Ethiopia confronts its worst ethnic violence in years
WashingtonPost.com- By Paul Schemm
WENCHI, Ethiopia — The cows are back in the valley near the village of Wenchi in Ethiopia’s highlands, after being driven out five years ago by the arrival of a Dutch agricultural company.
They returned in the past few weeks, after villagers burned the warehouses filled with seed potatoes that were to be planted on communal grazing lands that authorities had turned over to the Solagrow PLC company.
This attack is among dozens of demonstrations taking place for the past two months across Ethiopia’s Oromo state, which comprises a third of the country.
Protesters from the Oromo ethnic group say the government is trying to take away their lands and use them for everything from industrial development to luxury housing projects.
The response has been harsh, with Human Rights Watch estimating that 140 people have been killed by security forces using live rounds to quell the protests. The demonstrations are threatening Ethiopia’s goal of transforming itself into a new industrial and agribusiness powerhouse for the continent and harming its reputation for stability.
The violence has also earned Ethiopia a rare rebuke from the U.S. government, which considers it a key ally in the fight against terrorism.
“We were protesting peacefully and marching around the town when we heard about the deaths in the other villages, and so we became angry and attacked the farm,” said 27-year-old Drabuma Terrafa, standing near the charred remnants of a Solagrow potato warehouse.
Ethiopia’s federal police and army counterterrorism units have poured into the state. In more than a dozen interviews, people described arbitrary arrests, beatings and killings by security forces.
“I think the strategy is to terrorize people by shooting them point blank,” said Merera Gudina, the chairman of the opposition Oromo Federalist Congress party.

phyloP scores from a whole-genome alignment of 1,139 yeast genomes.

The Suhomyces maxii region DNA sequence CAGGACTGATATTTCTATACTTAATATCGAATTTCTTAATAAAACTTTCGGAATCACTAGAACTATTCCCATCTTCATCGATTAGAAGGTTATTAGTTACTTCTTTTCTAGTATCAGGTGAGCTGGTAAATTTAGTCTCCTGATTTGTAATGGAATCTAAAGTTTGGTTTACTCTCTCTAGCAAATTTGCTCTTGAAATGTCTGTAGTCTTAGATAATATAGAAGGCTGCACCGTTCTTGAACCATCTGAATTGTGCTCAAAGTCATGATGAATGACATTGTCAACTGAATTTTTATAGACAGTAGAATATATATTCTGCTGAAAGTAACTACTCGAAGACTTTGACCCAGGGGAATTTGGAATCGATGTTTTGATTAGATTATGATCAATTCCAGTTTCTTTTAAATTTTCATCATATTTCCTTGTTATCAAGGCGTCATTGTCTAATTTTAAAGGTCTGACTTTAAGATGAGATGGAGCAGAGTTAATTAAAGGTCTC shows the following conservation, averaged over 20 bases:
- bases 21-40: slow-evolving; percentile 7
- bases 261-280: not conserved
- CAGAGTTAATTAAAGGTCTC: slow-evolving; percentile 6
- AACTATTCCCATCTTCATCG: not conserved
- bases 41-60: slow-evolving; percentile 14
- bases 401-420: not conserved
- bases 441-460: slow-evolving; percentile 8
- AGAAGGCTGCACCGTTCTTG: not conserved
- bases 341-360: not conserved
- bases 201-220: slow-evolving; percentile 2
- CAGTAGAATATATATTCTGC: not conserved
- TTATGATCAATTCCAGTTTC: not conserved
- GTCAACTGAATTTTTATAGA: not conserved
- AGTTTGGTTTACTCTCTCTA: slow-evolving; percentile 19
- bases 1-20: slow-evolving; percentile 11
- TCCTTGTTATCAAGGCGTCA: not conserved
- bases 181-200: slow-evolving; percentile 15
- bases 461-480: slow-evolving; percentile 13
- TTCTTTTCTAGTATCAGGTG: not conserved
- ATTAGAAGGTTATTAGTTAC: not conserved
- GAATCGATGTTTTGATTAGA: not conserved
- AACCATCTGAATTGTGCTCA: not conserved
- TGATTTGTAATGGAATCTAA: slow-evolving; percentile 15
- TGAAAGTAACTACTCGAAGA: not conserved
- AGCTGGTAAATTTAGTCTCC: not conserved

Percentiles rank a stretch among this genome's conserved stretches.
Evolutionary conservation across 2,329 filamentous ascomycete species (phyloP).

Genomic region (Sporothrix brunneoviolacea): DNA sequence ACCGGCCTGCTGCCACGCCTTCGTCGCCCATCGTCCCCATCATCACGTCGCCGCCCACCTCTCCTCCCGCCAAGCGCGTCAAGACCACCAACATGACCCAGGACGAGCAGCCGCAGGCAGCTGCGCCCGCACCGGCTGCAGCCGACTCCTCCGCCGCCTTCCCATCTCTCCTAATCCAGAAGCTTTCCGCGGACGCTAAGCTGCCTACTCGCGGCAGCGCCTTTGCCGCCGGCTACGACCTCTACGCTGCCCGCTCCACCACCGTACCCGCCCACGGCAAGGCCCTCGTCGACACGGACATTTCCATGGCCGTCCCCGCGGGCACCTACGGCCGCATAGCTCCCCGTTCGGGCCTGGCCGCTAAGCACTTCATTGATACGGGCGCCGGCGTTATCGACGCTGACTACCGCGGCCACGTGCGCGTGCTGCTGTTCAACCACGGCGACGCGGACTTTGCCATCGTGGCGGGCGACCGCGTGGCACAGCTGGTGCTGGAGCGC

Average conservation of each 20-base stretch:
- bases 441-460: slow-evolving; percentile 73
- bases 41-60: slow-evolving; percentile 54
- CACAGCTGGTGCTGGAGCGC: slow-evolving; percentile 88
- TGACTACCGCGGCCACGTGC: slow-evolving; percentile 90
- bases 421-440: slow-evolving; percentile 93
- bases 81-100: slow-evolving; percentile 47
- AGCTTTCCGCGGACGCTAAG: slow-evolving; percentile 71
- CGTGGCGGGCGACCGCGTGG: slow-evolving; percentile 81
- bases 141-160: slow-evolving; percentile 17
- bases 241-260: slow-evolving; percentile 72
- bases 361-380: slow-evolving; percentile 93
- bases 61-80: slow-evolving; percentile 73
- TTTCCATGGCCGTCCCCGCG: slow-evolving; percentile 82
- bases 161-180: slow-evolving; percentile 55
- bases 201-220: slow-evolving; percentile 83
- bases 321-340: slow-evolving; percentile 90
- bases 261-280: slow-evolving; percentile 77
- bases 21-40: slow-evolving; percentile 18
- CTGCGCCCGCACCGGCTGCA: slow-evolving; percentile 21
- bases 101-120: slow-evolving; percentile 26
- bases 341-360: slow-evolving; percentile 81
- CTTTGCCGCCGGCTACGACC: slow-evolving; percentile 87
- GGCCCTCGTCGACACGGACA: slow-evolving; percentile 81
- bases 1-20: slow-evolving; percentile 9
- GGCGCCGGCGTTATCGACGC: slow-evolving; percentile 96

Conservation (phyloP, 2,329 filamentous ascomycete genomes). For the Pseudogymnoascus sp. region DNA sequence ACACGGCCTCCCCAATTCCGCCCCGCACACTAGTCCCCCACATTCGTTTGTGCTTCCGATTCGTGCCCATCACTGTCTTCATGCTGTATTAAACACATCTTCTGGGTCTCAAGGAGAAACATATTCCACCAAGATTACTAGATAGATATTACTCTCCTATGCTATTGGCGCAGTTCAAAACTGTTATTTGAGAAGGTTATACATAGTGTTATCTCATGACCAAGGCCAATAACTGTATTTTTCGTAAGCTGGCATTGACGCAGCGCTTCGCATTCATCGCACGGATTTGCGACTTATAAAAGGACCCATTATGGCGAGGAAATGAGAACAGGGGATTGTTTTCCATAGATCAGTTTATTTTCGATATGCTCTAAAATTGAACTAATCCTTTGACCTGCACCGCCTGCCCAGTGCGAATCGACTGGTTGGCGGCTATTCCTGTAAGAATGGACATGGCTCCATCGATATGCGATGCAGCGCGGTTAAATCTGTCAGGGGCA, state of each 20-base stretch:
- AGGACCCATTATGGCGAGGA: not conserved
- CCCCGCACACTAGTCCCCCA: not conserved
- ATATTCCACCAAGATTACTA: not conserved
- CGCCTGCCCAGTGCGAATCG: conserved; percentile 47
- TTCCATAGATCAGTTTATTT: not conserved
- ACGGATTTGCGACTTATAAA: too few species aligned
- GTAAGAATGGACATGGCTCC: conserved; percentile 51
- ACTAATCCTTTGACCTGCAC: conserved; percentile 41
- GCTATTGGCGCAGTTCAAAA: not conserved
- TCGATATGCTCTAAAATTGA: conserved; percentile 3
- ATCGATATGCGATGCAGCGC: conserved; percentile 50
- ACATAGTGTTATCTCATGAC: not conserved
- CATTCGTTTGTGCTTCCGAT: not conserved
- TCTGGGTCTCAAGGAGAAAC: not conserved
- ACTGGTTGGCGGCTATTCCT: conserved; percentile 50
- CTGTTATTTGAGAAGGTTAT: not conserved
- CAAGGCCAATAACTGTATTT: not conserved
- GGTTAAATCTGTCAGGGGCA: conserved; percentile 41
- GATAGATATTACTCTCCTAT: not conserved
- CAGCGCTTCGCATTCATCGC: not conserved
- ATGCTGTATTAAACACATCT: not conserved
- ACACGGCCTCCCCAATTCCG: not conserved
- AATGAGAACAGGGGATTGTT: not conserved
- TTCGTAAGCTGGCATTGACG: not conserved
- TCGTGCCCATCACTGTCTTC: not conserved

The government says only that “significant” numbers of civilians have been killed and justifies the violence by saying that armed elements and extremists in the protests at times have nearly overwhelmed security forces. Government spokesman Getachew Reda noted that at least a dozen members of the security forces have been killed.
Known for poverty and famine in the 1980s, Ethiopia in the past decade has seen annual economic growth rates of more than 10 percent, fueled by massive infrastructure projects and efforts to industrialize a predominantly rural economy.
In the capital of Addis Ababa, nearly every street features a high-rise under construction, and in the past 20 years, the city’s population has increased by 80 percent, edging toward 4 million. It is expected to double in the next few decades.
Addis was established 150 years ago by Ethiopia’s dominant Amhara people in the heart of Oromo territory, and its expansion has come at the expense of the local Oromo farmers. The announcement of a “master plan” to manage the city’s expansion was seen as the latest attempt to take more land.
In interviews in villages across the Oromo region, young students and aging farmers said the unrest was because of the plan. But there is a deeper vein of dissatisfaction among the Oromo people, who make up some 40 percent of the country’s population of nearly 100 million.
Oromos feel they are treated like second-class citizens and complain that corrupt local officials demand bribes and make money off shady land deals that don’t give farmers enough compensation. -- Read More on WashingtonPost